link = g_list_nth(list,cell_no);
    link_data = (col_and_length *)link->data;
    cairo_move_to(gc, link_data->col, link_data->len);
    cairo_rel_line_to(gc, 0, 1);
    cairo_stroke(gc);
    link_data->len++;
    if (link_data->len >= height){
      list=g_list_remove_link(list, link);
      --size;
    }
  }
  g_main_loop_quit(mainloop);
}

void eventFunc(GdkEvent *evt, gpointer data){
  GdkWindow *newWin = (GdkWindow *)data;
  if (gdk_event_get_event_type(evt) == GDK_EXPOSE && gdk_event_get_window (evt) == newWin){
    int width=gdk_window_get_width(newWin);
    int height=gdk_window_get_height(newWin);
    int i;
    for (i=0; i<width;i++){
      col_and_length *cell=(col_and_length *)calloc(sizeof(col_and_length), 1);
      cell->col=i;
      cell->len=0;
      list = g_list_append(list, cell);
    }
    start_meltdown(newWin,height);
  }

}

Compiling

In linux, compiling a program is easy thanks to the pkg-config command.
Run the following from the command line:

gcc meltdown.c `pkg-config --cflags --libs gdk-3.0` -o meltdown

Now, to run the program type:

./meltdown

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Rotate Your Movie

I have received by e-mail a rotated video in the ‘flv’ format. The video was supposed to be a vertical one, but it turned out to be horizontal, that is ROTATED. So, I wrote a little program to rotate it back using libming.
There are two things to take care of when processing the input FLV:

  • The video stream.
  • The sound stream.

Both can be taken from the FLV file.
The code is written in C++, but can be translated easily into PHP. Following is the code:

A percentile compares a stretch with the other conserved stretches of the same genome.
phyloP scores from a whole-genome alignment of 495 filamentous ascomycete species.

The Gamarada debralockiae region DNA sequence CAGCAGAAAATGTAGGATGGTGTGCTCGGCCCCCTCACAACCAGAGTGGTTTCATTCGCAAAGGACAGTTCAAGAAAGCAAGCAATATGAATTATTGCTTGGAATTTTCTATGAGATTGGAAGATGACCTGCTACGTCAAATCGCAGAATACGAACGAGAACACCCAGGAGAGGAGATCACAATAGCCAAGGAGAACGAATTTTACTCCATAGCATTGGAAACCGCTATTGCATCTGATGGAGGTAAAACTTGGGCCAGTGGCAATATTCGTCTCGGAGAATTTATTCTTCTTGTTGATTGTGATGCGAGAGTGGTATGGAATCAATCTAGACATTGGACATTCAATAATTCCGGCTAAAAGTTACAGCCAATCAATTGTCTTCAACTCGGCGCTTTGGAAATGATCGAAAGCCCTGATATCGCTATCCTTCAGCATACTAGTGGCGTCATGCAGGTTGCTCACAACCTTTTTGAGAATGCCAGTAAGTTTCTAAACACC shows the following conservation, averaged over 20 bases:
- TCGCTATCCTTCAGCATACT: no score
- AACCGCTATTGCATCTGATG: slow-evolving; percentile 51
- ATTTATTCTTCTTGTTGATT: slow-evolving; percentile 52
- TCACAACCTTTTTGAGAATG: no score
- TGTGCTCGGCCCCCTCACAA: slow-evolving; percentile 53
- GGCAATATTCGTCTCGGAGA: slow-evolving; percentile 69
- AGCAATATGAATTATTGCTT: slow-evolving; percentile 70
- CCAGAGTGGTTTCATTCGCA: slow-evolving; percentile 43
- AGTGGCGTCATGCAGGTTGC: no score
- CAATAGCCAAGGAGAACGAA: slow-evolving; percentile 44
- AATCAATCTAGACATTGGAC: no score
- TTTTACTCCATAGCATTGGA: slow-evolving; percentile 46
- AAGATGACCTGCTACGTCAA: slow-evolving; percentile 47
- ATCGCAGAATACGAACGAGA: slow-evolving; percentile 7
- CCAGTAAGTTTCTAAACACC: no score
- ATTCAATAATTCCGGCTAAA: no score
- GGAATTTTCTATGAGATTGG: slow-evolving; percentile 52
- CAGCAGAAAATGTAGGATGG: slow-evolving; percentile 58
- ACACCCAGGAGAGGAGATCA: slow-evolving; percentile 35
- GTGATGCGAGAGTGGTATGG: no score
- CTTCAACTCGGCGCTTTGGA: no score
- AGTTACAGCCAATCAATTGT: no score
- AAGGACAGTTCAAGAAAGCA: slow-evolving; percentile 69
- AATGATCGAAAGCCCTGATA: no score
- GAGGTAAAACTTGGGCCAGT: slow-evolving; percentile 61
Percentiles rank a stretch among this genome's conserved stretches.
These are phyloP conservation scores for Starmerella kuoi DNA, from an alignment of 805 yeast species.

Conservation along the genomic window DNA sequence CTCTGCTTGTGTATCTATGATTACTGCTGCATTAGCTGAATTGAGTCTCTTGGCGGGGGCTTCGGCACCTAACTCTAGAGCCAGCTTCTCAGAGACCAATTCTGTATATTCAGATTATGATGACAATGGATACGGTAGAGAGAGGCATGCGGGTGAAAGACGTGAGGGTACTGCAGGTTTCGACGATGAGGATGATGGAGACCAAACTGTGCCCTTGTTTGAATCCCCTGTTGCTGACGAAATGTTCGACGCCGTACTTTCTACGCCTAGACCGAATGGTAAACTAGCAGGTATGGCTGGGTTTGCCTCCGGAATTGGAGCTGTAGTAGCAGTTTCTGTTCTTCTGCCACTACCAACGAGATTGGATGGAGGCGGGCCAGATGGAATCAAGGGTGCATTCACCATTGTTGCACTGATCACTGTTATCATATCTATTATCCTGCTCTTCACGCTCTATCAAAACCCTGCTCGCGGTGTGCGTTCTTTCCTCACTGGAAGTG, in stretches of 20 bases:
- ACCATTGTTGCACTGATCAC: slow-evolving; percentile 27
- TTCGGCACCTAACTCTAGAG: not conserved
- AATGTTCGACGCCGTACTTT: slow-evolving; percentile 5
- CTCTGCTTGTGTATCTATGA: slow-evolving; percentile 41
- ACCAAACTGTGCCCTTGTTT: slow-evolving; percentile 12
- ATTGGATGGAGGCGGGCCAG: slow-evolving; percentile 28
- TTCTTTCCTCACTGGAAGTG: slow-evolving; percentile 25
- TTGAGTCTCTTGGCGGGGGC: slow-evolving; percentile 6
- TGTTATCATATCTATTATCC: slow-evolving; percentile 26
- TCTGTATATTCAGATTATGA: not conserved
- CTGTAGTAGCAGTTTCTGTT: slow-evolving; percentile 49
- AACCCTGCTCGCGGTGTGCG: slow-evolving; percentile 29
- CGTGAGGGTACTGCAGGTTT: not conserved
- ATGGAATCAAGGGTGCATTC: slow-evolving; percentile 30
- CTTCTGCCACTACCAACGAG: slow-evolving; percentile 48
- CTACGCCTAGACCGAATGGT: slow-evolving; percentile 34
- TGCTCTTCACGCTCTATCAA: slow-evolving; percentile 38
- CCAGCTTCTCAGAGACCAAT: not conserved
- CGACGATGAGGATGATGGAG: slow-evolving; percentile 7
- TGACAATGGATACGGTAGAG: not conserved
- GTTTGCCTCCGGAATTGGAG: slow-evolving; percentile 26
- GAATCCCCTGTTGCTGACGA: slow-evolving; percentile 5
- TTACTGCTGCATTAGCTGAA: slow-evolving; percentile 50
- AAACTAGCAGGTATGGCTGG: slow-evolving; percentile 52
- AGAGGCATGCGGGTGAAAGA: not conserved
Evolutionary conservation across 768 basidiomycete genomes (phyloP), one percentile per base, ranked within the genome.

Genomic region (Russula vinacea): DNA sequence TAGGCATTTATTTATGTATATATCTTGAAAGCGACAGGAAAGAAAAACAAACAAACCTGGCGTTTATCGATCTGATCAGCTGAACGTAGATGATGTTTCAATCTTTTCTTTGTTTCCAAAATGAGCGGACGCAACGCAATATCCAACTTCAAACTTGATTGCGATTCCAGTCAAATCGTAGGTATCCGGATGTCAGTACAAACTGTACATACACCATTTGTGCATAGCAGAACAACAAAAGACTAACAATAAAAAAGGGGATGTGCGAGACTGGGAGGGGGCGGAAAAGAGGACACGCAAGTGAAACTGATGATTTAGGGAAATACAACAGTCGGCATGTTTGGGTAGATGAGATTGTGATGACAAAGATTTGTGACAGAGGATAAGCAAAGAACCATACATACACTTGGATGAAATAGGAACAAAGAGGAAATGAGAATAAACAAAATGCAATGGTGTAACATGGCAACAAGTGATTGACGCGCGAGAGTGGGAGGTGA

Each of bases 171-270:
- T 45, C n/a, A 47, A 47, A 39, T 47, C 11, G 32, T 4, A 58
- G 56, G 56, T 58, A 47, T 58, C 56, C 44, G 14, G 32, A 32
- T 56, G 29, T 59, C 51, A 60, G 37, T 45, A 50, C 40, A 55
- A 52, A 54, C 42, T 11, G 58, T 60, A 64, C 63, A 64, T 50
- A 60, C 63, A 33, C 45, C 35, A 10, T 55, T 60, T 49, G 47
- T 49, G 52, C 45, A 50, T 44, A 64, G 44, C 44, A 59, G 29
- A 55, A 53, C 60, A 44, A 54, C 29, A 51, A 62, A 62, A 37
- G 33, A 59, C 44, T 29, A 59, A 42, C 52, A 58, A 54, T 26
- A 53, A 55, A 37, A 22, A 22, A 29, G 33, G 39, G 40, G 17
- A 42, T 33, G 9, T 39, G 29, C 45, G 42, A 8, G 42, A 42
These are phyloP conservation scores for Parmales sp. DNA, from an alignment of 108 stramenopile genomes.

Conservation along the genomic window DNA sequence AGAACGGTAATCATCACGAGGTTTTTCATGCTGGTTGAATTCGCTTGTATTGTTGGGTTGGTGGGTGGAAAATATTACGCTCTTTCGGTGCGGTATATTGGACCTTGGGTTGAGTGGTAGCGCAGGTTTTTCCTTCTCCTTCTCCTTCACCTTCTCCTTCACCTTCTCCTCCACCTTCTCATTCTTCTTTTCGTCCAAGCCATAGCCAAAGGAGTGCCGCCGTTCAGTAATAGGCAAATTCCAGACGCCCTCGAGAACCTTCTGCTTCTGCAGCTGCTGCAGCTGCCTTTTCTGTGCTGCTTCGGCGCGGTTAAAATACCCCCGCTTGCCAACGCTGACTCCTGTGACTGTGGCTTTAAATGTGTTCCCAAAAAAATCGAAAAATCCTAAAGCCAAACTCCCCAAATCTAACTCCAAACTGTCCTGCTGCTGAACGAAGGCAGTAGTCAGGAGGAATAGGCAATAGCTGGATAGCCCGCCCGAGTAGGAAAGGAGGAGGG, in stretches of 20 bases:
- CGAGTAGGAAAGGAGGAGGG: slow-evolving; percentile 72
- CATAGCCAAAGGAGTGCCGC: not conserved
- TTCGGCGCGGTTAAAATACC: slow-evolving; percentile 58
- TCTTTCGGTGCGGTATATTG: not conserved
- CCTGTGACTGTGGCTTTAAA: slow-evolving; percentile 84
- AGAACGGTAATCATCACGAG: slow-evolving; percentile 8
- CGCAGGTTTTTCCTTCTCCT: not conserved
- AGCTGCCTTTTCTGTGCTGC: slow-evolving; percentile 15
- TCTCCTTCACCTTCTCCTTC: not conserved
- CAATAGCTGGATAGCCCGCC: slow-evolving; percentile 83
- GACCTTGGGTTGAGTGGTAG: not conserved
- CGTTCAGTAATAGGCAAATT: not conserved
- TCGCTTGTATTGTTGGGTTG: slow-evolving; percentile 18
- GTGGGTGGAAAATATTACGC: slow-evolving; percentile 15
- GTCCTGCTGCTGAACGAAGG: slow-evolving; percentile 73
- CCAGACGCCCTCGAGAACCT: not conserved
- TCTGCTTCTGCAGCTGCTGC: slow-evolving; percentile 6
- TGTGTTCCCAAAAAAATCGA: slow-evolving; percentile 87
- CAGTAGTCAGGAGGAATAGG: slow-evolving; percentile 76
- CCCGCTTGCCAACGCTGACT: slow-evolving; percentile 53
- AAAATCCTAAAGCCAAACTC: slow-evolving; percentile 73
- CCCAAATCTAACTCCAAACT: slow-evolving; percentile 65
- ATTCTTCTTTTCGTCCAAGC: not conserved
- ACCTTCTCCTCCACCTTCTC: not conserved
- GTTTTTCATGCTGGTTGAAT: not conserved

#include <iostream>
#include <mingpp.h>

using namespace std;

int main(){
  const char *flvFile ="/path/to/inputVideoFile.flv";

  // Get the video stream from the file. The input file can be in the FLV format.
  SWFVideoStream *stream = new SWFVideoStream(flvFile);

  SWFMovie mov (9);  // Create the movie object.

  // The method 'add' returns a display item.
  // Display items can be rotated, transformed, etc.
  SWFDisplayItem *di=mov.add(stream);  

  // Sound streams are taken from a file object. 
  FILE *soundFD = fopen(flvFile, "rb+");
  SWFSoundStream sound(soundFD);

  // The original dimensions of the video are 426 X 240.
  di->rotate(-90);  // Rotate the item 90 degrees clockwise
  di->move(240, 0);  // The rotation moves point (0,240) to (-240,0).


  mov.setSoundStream(&sound,0);  // Add the sound stream at the beginning
                                 // of the movie.

  // Show the frames one by one.
  int noFrames = stream->getNumFrames();
  for (int i=0; i<noFrames; i++)
      mov.nextFrame();

  mov.setDimension(240, 426); // The new dimensions.
  mov.save("/path/to/outputVideoFile.swf", 9);
  cerr<<"Fin\n";
  return 0;
}

This will create a real vertical movie. Don’t share it on YouTube or anywhere you cannot control your movie dimensions.

Teach Yourself D3.js

D3 is a JavaScript framework used for data visualization.
Learning how to work with D3.js is very easy. If you begin with the basics, you’ll see how easy it is to use D3, because:

  • the DOM function names are much shorter than those in the legacy DOM library.
  • the same functions are used for both setting and getting values.
  • setters return a value, so you can keep working with the same element without repeating its name.

If you already know some framework, you probably feel that there’s nothing new under the sun, which is good because it makes learning the new stuff easier.

So, What’s New?

In D3, you can:
* add and remove SVG and HTML elements using the setters and getter.
* set and get the element’s properties, attributes, styles, text and… data

Getting Started

First, download the framework from http://d3js.org
After you include it in your script, you can use selections, that is wrappers for elements.
To get a selection, use one of the functions:

  • d3.select(selector) – to select the first element matching selector.
  • d3.selectAll(selector) – to select the all elements matching selector.

Like the d3 object, selections has their select and selectAll methods to select descendant.